Mysterious Chinese Characters : De

The left half of the Chinese character for Virtue, Morality, and Ethics 德 (dé) is formed by the ideogram ㄔ, a character that was derived over thousands of years from the symbol for “leg and foot.” It signifies an upright style of walking or behavior. The right half is composed of the four individual symbols

Goujian: The Ancient Chinese Sword That Defied Time

Fifty years ago, a rare and unusual sword was found in a tomb in China. Despite being well over 2,000 years old, the sword, known as the Goujian, did not have a single trace of rust. The blade drew blood when an archaeologist tested its edge with his finger. It was seemingly unaffected by the

Mysterious Chinese Characters : Zhen

The Chinese character 真(zhēn) consists of the two ideograms 十 (shí) and 目 (mù).  十 is the character for the number 10 and symbolizes the 10-directional universe in Buddhist thought, and the perfection of gods, while 目 represents the eye. 十目 therefore corresponds to the heavenly eye, also called the “all-seeing eye.” This character is

Mysterious Chinese Characters : Yao

The character 藥(yào) in Chinese refers to a medicine or drug. According to mythology, Shénnóng the “divine farmer”, sampled hundreds of herbs  to test their medicinal value. After this, herbs 草(căo) were thought able to heal.藥 therefore contains the shortened version of this character, 艹, which means herbs. Shénnóng is said to have taught the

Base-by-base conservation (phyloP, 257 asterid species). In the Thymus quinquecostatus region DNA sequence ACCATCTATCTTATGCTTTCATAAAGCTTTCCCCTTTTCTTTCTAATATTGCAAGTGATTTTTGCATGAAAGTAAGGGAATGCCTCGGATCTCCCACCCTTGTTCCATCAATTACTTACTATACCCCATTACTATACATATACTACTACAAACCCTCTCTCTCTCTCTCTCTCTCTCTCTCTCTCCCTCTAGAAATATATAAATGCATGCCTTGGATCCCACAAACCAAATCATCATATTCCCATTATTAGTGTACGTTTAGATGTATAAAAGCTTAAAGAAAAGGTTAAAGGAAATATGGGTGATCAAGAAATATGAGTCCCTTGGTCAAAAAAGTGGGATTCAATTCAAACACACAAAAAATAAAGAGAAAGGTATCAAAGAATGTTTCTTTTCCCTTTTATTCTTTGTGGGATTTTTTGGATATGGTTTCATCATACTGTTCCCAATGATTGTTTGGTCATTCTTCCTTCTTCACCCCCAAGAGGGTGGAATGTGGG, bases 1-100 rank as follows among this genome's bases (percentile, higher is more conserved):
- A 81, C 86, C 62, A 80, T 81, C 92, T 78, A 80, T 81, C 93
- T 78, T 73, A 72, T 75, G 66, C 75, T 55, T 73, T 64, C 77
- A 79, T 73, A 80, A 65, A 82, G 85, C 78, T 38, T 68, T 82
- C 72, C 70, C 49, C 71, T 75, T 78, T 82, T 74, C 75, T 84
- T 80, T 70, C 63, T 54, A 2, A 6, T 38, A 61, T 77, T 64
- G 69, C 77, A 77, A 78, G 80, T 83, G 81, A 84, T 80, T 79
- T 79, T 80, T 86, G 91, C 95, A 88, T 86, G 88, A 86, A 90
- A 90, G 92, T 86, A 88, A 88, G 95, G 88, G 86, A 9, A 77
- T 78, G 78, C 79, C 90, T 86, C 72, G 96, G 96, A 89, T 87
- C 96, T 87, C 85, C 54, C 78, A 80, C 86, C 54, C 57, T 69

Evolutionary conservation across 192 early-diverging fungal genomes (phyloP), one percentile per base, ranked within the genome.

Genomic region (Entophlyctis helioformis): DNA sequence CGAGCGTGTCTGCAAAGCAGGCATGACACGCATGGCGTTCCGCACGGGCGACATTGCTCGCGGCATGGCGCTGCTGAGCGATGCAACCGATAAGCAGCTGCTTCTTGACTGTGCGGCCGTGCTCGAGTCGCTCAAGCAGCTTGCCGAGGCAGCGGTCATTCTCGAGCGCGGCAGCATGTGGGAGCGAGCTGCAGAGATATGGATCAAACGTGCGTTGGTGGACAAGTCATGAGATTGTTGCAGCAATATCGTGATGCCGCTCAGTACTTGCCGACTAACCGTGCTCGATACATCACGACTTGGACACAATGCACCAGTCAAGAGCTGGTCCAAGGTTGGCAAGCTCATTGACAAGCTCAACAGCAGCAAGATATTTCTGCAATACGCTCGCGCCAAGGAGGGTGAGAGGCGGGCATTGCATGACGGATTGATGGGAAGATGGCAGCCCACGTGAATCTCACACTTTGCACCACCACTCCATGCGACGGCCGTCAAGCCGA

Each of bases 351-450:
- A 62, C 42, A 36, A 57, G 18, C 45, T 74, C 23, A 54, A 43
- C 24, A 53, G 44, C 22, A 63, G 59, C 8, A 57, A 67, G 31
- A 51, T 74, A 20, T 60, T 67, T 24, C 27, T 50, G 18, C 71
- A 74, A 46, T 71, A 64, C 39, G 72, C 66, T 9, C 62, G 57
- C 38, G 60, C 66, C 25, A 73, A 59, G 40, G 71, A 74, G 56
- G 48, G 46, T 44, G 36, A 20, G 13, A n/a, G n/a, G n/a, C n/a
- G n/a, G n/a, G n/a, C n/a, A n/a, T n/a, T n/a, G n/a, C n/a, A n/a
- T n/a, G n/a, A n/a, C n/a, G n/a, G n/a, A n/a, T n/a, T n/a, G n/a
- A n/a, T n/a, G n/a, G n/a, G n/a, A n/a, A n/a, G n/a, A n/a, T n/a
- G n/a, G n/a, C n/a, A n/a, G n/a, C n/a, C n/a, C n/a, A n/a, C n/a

Mysteries of Chinese Characters (1): Introduction

Cang Jie invented the characters, thereby millet grains fell down from heaven and the evil spirits cried in the night. This is how Chinese have passed down the legendary tale of the invention of the Chinese characters by the ancient bureaucrat, Cang Jie, 4000 years ago. Author and painter Zhang Yanyuan explained during the Tang

The Story of Chinese Characters

Of all the cultural heritages and legacies that have evolved in the world, none is more significant than the human language. Of all the existing languages, none is equal, in terms of longevity, to the Chinese language, or, more specifically, to Chinese characters, which are logograms. The Chinese use of pictures as the building blocks

The Mysterious Origin of The Jade Discs

In ancient China, dating back to at least 5,000 BC, large stone discs were placed on the bodies of Chinese aristocrats. Their original function still eludes scientists, as does the way in which they were made, considering they were carved out of Jade, an extremely hard rock. Jade is a precious hard stone that is

Stories from History: How Zhang Qixian Divided the Assets

During the time of Emperor Zhenzong (968-1022 A.D.) of the Song Dynasty, two of the Emperor’s relatives did not agree with the amount of each other’s endowment, argued about it, and had complained about each other at the Censorate’s office. Emperor Zhenzong had the case reviewed more than ten times and couldn’t get it settled.

Stories from History: The Honorable Tang Wenzheng was an Honest and Upright Official

Tang Bin (1627-1687 A.D.) was from Sui County of Henan Province in the Qing Dynasty (1644-1911 A.D.). He passed the Imperial Civil Service Examination in the ninth year of the reign of Emperor Shunzhi and became a Jinshi (metropolitan graduate). He assumed many official posts including Shanxi Tongguan Dao (district magistrate), Jiangxi Lingbei Dao, the